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For example, given two operators:
$$A = \frac{\partial}{\partial x}+\frac{\partial}{\partial y},$$
$$B =\frac{\partial^2}{\partial x^2}+\frac{\partial^2}{\partial y^2} + 1.$$ Deriving commutator $[A,B]=0$ involves mixed partial derivative of higher order with opposite signs, and it is very temptative to zero them to make commutator equals zero. But is this allowed, i.e., does any valid quantum wave function must have continues (mixed) partial derivatives of higher order so one can use Schwartz theorem?

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2 Answers 2

Yes because $p_{i} \propto \displaystyle\frac{\partial}{\partial x_{i}}$ and the canonical commutation relations for momentum are $[p_{i},p_{j}]=0$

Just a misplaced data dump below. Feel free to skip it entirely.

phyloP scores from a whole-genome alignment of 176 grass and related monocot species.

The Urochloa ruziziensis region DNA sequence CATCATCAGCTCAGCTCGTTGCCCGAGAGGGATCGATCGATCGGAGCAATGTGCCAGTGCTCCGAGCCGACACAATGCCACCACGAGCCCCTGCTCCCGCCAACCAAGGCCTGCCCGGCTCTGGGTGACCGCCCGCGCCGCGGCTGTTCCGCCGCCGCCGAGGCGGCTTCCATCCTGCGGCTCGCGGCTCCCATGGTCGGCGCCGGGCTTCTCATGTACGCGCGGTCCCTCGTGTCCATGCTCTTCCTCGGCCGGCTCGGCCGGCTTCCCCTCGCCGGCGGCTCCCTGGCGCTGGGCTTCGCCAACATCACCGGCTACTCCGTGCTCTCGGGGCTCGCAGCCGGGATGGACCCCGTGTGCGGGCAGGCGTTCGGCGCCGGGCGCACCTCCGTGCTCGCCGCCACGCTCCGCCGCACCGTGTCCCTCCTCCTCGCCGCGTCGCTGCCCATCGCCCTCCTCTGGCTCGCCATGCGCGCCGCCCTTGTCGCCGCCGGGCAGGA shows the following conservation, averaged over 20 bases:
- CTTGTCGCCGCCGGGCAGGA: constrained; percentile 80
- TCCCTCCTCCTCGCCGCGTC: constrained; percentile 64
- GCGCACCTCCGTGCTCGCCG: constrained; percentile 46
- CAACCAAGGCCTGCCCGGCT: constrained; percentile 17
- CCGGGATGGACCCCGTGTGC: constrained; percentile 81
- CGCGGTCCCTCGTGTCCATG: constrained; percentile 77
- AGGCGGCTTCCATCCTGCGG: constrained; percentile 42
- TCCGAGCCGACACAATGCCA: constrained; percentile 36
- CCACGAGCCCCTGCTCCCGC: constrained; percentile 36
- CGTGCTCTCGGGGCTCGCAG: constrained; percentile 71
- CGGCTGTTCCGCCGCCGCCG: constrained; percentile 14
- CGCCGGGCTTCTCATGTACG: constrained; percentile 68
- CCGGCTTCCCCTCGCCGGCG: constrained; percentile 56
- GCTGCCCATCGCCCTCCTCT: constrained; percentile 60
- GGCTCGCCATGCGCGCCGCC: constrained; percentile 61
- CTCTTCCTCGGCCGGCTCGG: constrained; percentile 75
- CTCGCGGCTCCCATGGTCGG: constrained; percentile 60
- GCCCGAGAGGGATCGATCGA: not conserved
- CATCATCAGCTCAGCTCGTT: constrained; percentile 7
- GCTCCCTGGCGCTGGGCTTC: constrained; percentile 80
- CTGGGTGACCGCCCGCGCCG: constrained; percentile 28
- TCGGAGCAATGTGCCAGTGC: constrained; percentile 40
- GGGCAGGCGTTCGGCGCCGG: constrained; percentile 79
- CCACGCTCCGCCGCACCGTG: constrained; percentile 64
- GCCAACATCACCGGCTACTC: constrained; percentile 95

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But is this allowed, i.e., does any valid quantum wave function must have continues (mixed) partial derivatives of higher order so one can use Schwartz theorem?

Not as simply as that. The problem is that momentum is not defined on the full Hilbert Space, and so, you must be careful how to write this things. Imagine a function that is $\partial f/\partial x = N_0H(a^2-x^2) e^{-y^2-z^2}$ where H is the heaviside step function.

There is no classical (in opposition to weak, not to quantum) second x derivate of the function above, i.e., you can`t define as that traditional limit $\partial^2 f/\partial x^2$.

Its possible (I must check, but I'm pretty sure that's true) that you can suitably define momentum in such a way that, in the common domain, of $p_ip_jp_k$ work as Nivalth says, and you also can have this definition on a large enough domain, but this is a non-trivial result, even though its true. Thats the point I wanted to emphasize.

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